Yet if we look after them and welcome them into our local spaces, we tend to get the bonus of more blossom, more flowers either end of the year – and more colour (and for some, the pleasure of listening to the buzz of the bees). What’s not to like?
With our BeeWild initiatives, we work with local community groups, businesses and schools discovering how best to encourage pollinators into our patch. These are not just the buzzy bumblebees and the colourful butterflies, but also the solitary bees, honeybees, beetles, moths and hoverflies we tend to not even see.
Each site we enhance for our beneficial insect friends may have a different focus - in some it may be urgent to reduce chemical usage to help them thrive, in others we can let the lawn grow just a little bit so that daisies, self-heal and violets have the chance to flower. We can cut “to daisy height” so it is still a neat and tidy space, or where relevant we could enjoy a few dandelions and ‘fox and cubs’ popping up round the edges. It is up to us to decide which trees, shrubs, bulbs and plants (and length of grassland/lawn) is best to help our pollinators.
This is where carbon capture comes in too – by reducing mowing over the growing season, more carbon sequestration takes place. If it is appropriate to grow a wildflower meadow or wildflower strips, carbon capture can be considered again. The growing of spring bulbs on a “biodiversity bank” will not just reduce the grass cutting for a few weeks, but it will sequester carbon in the process and provide vital pollen and nectar at a time of year when there is a dearth of food for our friends the bees.
If people of all ages enjoy seeing the extra colour of the flowers growing nearby and the extra flutter of a butterfly, they are likely to want to know how they can replicate that experience in their own patch. They realise that even a patio or window box can be a pollinator haven, that a swale or verge can be great for flowers, the school orchard not only looks beautiful in the spring but provides a vital ‘service’ for pollinators. And that’s where BeeWild comes in – we can help improve school grounds, care home gardens, business parks or even car parks so that our vulnerable pollinators have extra space to call home.
Our BeeWild projects are giving our pollinators more homes - and ourselves more colour, more “buzz”, more “flutter”! We’re working with communities, local authorities, businesses and individuals to help our pollinators.
Inspiration and Research – the very first local project which considered pollinators was an initiative whereby Rangers in Angus visited care home residents, shared binoculars and species identification cards and showed how to encourage birds and bumblebees into the grounds. From here the Tayside Biodiversity Partnership (TBP) set up its first BeeWild project giving kits to a sheltered housing complex, a day care centre and nine care homes. The kits included patio plantings for pollinators, fruit trees (for food and blossom), nest boxes and feeding stations for birds, and pre-formed ponds and wetland plants. Residents were encouraged to join in easy citizen science surveys and take part in wildlife events.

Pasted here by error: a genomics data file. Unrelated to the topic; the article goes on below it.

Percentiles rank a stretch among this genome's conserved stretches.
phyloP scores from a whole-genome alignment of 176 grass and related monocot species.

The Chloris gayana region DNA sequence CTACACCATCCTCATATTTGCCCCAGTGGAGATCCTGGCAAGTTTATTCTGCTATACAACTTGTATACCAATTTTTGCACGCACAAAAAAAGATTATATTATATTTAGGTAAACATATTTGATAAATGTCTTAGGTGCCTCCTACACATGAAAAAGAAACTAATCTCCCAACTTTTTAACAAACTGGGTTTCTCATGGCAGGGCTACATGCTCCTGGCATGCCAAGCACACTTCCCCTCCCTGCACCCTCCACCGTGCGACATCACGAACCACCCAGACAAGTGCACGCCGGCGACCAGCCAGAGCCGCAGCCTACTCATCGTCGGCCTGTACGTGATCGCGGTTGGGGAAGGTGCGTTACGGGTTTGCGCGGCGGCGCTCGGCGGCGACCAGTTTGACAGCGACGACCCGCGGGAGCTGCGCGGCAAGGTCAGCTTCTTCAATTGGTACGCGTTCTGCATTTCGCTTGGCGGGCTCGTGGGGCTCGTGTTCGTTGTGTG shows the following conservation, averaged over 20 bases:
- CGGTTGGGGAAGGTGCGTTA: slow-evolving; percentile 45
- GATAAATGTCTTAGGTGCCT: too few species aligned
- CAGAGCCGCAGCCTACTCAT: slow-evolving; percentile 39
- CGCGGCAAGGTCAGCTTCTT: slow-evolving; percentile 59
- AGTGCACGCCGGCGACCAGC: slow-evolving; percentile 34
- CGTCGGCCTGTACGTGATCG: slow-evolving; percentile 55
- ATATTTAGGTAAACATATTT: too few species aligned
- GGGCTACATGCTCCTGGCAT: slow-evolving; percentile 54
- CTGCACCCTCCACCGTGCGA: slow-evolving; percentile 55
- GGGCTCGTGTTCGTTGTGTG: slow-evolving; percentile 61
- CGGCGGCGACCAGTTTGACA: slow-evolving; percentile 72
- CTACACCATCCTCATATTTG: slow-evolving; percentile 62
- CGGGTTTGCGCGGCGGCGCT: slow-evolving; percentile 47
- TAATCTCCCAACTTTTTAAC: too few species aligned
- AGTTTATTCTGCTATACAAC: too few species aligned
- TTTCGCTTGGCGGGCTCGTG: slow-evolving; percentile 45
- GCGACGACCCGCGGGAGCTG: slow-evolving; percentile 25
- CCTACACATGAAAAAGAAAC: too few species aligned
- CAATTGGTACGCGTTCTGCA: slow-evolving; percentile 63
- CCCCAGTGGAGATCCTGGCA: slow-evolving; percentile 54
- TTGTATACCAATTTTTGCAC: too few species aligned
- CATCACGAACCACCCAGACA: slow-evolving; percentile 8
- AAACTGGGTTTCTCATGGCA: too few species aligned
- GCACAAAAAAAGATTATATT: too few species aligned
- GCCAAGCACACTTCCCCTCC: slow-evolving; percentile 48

Along the way – schools in Perth & Kinross have long been keen on enhancing their school grounds, so the TBP offers an advisory visit and a BeeWild report for the teachers, staff and parents/guardians to use as a discussion document. A BeeWild Action Plan can be prepared later and an Information Pack provided suggesting a range of pollinator-based projects. The Partnership still provides similar BeeWild reports to care homes and sheltered housing complexes.
We are now expanding the project, working with local authority greenspace and bereavements staff in discussing – at the large scale - the Buglife B-Lines between Dunkeld and Montrose, and at the small scale, providing Snowdrops for Pollinators plantings in twenty churchyards. An even newer venture will be the Pollinators in Business Parks & Industrial Estates project.
We have published booklets and leaflets to help: Making Way for Nature in our gardens, allotments, orchards and community spaces - Making Way for Nature – Tayside Biodiversity - Traditional Orchards in Tayside: a guide to wildlife and management - (taysidebiodiversity.co.uk) - Tayside Green Graveyard - Green Graveyards Initiative – Tayside Biodiversity
We recommend using the three RHS Plants for Pollinators Lists - Plants for Pollinators advice and downloadable lists / RHS Gardening as these show which garden plants and wildflowers are good for wildlife, and also which “plants of the world” can still help our local pollinators. The lists are updated every year.
Looking back – there are many initiatives all across the UK changing the way grassland and gardens are managed, including creating sustainable perennial plantings instead of using short-term non-pollinator friendly annuals. Our lunchtime seminars have joined other webinars and advisory guides being shared across the UK. Our array of projects is just one way of working with a large number of people, especially local authority staff and community/local environmental groups. We take into consideration the Scottish Pollinator Strategy and report back to the Tayside Biodiversity Action Plan. All we want to do is improve our urban habitats for pollinators and along the way encourage as many people as possible in doing it themselves.
-reduce chemicals in gardens, schools, public places
-provide nectar and pollen in our gardens, orchards, greenspace
-plant native wildflowers, trees & shrubs
-install bug hotels- leave hollow plant stems over winter